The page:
More Than Words: Apologies as a Form of Reparation

21 March 2016

A report explores many of the issues and challenges likely to be faced by those considering a public apology as a form of reparation for victims of serious human rights violations.

The International Center for Transitional Justice has published a report “More Than Words: Apologies as a Form of Reparation.” It finds that the best apologies clearly acknowledge responsibility for violations, recognize the continuing pain of survivors and victims’ families, and are linked with efforts to compensate and assist victims materially and through other justice measures. It draws on dozens of examples of official apologies offered in connection with human rights violations and war crimes, particularly in Africa, Asia, and Latin America.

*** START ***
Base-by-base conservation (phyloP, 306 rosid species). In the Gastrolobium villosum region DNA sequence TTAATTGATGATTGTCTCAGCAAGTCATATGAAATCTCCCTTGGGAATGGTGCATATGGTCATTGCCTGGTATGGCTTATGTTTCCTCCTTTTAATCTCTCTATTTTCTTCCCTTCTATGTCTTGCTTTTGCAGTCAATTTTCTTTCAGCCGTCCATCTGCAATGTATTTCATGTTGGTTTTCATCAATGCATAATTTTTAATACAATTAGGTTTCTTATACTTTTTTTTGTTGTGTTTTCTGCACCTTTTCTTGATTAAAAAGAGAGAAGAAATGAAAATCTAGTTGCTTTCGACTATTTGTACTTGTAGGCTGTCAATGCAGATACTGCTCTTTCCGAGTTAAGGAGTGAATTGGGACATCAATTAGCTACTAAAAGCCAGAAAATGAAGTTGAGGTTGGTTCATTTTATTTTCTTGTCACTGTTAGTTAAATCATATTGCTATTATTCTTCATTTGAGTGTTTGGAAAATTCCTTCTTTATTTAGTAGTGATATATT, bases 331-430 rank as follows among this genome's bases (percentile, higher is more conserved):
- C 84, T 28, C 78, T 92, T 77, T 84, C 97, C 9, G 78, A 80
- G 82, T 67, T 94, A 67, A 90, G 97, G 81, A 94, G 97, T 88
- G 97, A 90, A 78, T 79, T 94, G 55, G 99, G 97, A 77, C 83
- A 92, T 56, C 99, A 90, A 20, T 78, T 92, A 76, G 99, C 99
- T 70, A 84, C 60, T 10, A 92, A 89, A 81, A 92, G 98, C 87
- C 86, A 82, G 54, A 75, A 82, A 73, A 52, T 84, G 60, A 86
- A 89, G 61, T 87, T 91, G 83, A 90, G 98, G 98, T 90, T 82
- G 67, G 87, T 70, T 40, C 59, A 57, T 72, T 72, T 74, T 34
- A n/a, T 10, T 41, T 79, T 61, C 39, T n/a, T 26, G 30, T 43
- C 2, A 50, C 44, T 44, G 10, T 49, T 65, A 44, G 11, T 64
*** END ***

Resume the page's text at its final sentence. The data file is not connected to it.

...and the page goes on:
The report identifies, among others, some attributes that are key in reparative effects of apologies:

  • An unequivocal statement of apology acknowledges the specific injustices that occurred, recognizes that victims have suffered  serious harm, and takes responsibility for this.
  • An apology must be sincere; perceptions of a lack of forthrightness can undermine an apology.
  • Effective apologies take into account, as sensitively as possible, what victims are likely to feel and think about what is being said. The apology should honor victims and indicate the importance of restoring respect for them and recognizing their dignity.
  • They assure victims—and the rest of society—that the victims were not at fault for what happened.
  • They emphasize common values shared by everyone in society.
  • They tell victims what else will be done to redress the harm that was caused as well as what is being done to keep them safe from further harm. e best apologies address the future not just the past.

To access the full report, click here.

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